By waiting, I managed to get from Etna to Sawyers Bar by stage.  It was the only day that the stage did go through and then only because the contractors had a big load of freight they wanted to take over the mountain.

[For an idea of this trip, go to MapQuest and ask for directions from Etna to Sawyer's Bar to Snowden. Be sure to mentally adjust anything resembling today's Rte. 5 to be the smallest yellow line on the map!]
We left the post office at six, and crawled up the mountain to the rest cabin on the mountain, where we had to wait for the bulldozer, and then when the man did come we had to wait while he built a fire under it to thaw out the frozen grease.  The waiting was not so bad as the stage driver built a fire and we, there was another passenger, warmed up thoroughly.  It was interesting too, for the stage driver is quite a talker and a lover of horses, and he entertained us with the history of Arabian horses in this country; the origin of Pintos and tales of race horses which he named, and how they pep 'em up with dope and what-not, and so on, and then the passenger, who was a mining engineer told of his experiences with mules in Mexico.  All very interesting.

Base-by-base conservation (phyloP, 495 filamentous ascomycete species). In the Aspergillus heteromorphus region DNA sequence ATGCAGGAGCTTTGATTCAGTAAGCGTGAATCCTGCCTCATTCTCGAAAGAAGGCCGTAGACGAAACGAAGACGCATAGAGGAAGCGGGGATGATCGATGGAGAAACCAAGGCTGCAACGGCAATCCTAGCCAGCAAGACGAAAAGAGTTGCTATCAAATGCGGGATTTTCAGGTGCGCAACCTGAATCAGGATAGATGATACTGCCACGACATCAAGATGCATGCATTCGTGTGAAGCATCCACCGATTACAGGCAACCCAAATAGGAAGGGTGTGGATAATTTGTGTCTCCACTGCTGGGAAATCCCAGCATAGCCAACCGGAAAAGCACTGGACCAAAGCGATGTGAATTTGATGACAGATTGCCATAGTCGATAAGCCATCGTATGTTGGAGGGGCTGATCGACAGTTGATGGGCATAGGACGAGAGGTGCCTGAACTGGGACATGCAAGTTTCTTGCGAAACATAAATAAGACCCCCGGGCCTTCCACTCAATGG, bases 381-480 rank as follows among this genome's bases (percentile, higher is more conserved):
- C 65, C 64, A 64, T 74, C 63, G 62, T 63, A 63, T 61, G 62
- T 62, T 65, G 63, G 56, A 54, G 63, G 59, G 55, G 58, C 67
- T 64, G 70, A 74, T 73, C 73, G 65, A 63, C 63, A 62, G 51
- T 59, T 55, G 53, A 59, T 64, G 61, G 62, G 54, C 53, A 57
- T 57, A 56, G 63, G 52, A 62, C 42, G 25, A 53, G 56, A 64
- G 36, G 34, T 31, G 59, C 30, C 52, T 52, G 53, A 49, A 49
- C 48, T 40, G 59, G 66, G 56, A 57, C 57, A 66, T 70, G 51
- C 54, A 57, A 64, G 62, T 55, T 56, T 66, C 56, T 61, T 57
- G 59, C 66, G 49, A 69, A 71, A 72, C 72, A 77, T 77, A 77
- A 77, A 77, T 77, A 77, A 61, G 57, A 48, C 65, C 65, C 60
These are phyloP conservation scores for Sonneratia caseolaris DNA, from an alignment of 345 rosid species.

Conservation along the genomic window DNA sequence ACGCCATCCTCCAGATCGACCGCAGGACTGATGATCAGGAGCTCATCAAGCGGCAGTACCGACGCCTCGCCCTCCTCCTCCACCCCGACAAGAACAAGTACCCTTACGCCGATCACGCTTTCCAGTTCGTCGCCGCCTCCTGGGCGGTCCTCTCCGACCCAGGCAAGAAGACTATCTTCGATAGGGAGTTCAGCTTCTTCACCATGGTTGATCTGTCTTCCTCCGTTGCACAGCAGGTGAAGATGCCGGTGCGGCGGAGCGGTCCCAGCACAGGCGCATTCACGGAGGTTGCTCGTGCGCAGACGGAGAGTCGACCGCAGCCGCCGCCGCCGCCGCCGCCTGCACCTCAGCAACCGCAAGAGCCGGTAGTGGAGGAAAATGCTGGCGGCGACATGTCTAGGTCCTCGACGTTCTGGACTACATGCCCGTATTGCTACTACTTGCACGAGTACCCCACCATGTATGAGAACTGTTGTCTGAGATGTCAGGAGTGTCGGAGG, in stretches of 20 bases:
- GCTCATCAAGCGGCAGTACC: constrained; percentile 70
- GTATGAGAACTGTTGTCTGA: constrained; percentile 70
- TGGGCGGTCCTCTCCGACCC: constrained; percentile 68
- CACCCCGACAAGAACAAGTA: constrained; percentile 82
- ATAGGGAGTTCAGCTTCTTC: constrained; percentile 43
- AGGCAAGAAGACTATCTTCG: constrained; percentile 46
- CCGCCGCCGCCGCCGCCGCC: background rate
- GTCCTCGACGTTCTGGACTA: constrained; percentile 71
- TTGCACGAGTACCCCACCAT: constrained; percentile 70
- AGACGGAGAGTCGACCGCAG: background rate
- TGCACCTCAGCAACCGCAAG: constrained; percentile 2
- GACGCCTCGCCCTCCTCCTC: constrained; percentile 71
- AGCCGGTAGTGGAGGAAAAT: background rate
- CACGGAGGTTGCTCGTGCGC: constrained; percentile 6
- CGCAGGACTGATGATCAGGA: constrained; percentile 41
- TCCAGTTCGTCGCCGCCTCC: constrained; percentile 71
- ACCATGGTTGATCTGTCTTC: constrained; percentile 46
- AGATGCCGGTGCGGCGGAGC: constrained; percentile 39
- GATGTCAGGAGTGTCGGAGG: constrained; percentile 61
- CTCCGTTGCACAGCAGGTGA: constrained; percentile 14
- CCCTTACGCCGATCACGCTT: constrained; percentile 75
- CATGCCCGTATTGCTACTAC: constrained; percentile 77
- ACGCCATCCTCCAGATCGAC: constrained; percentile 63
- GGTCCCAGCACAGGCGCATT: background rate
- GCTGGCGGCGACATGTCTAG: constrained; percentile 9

Then the bulldozer started up the mountain and we crawled along behind and finally went ahead.  It was hard going.  The road had been opened on Saturday (this was Monday) but the wind and squally weather Saturday night had filled the road with drifts, so it was slow.  Near the top it was worse.  We could see the other stage parked up there and two men coming down from the top tramping the snow down with their feet to make it easier for our stage to dig in and climb.  The wind was blowing a gale and although it was not storming, clouds of top-snow swirled over the summit and thin streams of snow shot over in places, something like water from a small nozzle on a hose, helping to build up the comb and filling the road faster than the bulldozer could scrape it out.